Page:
Wealth and Poverty: A New Edition for the Twenty-First Century by George Gilder

"Robert Solow", affirmative action, Albert Einstein, Bear Stearns, Bernie Madoff, British Empire, business cycle, capital controls, cleantech, cloud computing, collateralized debt obligation, creative destruction, Credit Default Swap, credit default swaps / collateralized debt obligations, crony capitalism, deindustrialization, diversified portfolio, Donald Trump, equal pay for equal work, floating exchange rates, full employment, George Gilder, Gunnar Myrdal, Home mortgage interest deduction, Howard Zinn, income inequality, independent contractor, invisible hand, Jane Jacobs, Jeff Bezos, job automation, job-hopping, Joseph Schumpeter, knowledge economy, labor-force participation, longitudinal study, margin call, Mark Zuckerberg, means of production, medical malpractice, minimum wage unemployment, Money creation, money market fund, money: store of value / unit of account / medium of exchange, Mont Pelerin Society, moral hazard, mortgage debt, non-fiction novel, North Sea oil, paradox of thrift, Paul Samuelson, Plutocrats, plutocrats, Ponzi scheme, post-industrial society, price stability, Ralph Nader, rent control, Robert Gordon, Ronald Reagan, San Francisco homelessness, Silicon Valley, Simon Kuznets, skunkworks, Steve Jobs, The Wealth of Nations by Adam Smith, Thomas L Friedman, upwardly mobile, urban renewal, volatility arbitrage, War on Poverty, women in the workforce, working poor, working-age population, yield curve, zero-sum game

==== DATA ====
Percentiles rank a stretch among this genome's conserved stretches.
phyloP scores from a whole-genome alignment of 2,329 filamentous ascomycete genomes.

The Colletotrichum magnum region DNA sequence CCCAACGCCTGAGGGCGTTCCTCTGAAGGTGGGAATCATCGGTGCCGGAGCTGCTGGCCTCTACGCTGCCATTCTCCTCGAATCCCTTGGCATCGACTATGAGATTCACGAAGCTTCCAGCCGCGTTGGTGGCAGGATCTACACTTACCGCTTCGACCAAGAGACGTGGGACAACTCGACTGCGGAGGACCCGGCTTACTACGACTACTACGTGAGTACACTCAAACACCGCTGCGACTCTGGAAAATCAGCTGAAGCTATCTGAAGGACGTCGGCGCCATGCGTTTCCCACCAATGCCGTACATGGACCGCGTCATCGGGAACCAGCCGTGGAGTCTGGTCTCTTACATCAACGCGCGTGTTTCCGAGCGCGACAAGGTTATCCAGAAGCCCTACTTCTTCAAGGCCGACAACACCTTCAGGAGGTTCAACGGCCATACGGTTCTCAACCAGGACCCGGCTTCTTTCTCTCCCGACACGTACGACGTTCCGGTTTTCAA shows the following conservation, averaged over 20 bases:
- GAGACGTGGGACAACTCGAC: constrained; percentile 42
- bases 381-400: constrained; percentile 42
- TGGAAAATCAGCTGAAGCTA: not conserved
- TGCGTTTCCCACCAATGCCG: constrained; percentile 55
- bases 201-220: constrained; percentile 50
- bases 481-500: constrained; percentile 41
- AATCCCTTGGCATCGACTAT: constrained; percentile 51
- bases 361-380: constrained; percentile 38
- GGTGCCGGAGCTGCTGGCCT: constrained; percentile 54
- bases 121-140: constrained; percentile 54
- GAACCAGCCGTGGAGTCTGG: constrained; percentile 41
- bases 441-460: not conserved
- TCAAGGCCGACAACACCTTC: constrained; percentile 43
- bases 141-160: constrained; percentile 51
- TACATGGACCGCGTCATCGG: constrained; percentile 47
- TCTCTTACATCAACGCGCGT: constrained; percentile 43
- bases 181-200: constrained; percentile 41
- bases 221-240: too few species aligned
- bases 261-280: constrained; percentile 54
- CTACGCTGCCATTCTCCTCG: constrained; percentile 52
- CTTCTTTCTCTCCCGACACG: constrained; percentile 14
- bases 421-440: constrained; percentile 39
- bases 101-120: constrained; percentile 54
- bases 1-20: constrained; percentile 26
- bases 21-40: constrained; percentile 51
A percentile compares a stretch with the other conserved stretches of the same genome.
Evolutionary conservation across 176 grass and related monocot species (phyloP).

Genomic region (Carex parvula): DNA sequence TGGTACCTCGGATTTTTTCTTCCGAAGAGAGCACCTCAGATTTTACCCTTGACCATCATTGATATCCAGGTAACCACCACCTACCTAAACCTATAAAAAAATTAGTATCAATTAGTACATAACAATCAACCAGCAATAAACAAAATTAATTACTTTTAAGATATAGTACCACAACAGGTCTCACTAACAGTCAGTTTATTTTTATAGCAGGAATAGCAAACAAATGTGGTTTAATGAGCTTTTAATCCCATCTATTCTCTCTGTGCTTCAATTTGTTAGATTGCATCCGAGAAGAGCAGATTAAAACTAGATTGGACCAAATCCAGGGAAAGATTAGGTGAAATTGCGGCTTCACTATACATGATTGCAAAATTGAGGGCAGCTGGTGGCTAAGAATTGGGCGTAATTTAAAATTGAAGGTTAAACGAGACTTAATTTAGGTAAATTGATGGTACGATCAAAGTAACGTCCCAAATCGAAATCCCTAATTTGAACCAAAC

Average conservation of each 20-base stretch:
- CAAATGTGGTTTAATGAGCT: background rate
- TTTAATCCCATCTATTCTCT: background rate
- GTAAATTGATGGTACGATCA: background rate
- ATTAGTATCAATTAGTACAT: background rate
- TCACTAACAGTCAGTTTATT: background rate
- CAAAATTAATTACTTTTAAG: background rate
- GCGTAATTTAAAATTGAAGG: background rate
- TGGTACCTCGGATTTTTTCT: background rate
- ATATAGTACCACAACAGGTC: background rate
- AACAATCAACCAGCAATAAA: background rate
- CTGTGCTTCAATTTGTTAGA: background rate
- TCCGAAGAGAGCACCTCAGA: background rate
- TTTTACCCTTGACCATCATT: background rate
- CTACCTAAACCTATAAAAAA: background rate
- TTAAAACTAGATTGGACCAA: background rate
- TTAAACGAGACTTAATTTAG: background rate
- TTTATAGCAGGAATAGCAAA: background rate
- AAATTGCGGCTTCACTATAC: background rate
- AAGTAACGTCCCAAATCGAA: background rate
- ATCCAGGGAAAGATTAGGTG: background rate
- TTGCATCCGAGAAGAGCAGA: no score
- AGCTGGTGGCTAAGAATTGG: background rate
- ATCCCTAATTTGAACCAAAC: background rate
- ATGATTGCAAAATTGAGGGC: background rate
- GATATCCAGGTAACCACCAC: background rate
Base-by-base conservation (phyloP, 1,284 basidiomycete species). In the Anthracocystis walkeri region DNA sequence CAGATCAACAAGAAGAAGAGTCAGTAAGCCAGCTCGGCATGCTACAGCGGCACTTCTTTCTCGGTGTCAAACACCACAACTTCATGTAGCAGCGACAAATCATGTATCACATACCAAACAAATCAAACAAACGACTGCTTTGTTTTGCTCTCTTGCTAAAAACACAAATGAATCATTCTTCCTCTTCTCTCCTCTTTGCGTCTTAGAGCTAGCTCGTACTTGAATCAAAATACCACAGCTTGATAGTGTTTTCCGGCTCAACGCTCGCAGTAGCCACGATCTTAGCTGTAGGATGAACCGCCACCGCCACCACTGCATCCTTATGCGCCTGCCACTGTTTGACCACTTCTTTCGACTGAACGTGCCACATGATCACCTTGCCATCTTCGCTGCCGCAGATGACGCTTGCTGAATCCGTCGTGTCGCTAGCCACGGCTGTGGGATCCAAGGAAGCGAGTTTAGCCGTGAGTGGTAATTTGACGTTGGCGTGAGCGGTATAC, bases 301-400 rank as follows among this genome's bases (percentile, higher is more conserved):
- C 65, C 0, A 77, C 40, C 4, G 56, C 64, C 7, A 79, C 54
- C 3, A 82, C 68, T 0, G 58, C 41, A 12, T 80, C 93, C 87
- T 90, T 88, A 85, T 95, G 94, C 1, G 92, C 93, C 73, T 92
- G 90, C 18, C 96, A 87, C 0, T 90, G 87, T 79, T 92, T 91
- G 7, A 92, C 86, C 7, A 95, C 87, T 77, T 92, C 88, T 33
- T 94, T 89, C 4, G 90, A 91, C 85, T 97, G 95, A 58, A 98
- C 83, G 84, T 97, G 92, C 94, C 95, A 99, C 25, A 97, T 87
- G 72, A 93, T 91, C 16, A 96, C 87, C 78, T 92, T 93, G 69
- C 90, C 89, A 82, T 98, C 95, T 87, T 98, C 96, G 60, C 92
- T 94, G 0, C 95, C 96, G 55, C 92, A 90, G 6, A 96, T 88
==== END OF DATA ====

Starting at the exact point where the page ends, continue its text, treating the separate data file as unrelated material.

Thus, if the animal spirits are dimmed and the spontaneous optimism falters, leaving us to depend on nothing but a mathematical expectation, enterprise will falter and die!2 Even in the absence of depression, said Keynes, there are many reasons for a faltering of the animal spirits.3 Perhaps the key Keynesian argument is the paradox of thrift: one person can provide more for his future by saving more—that is, by forgoing consumption. But if most people decide to buy less goods and save more money, incomes will collapse because of a lack of consumer demand and a resulting decline in investment. In the end, people will have less money to save than they had in the first place.

The mathematical dazzle of the theory of general equilibrium, launched by Leon Walras, and the scintillating novelties arrayed by his modern followers, should not distract the economics profession from the continuing sagas of cabbages and kings, bombs and beanstalks, silicon chips and business psychology. In this effort, it may be useful to return to Keynes, both because of his massive role in modern economics and because he is known as the leading apostle of the primacy of demand. In Keynes’ paradox of thrift, he showed that intentions and declarations of individuals may be a quite unreliable guide to the effects of their behavior (one man may intend to save, but if too many do, the result may be less savings). This is the aggregative fallacy, and it can be found in many of the key issues of contemporary political economics, from the effects of taxes to the role of the state.


pages: 524 words: 143,993

The Shifts and the Shocks: What We've Learned--And Have Still to Learn--From the Financial Crisis by Martin Wolf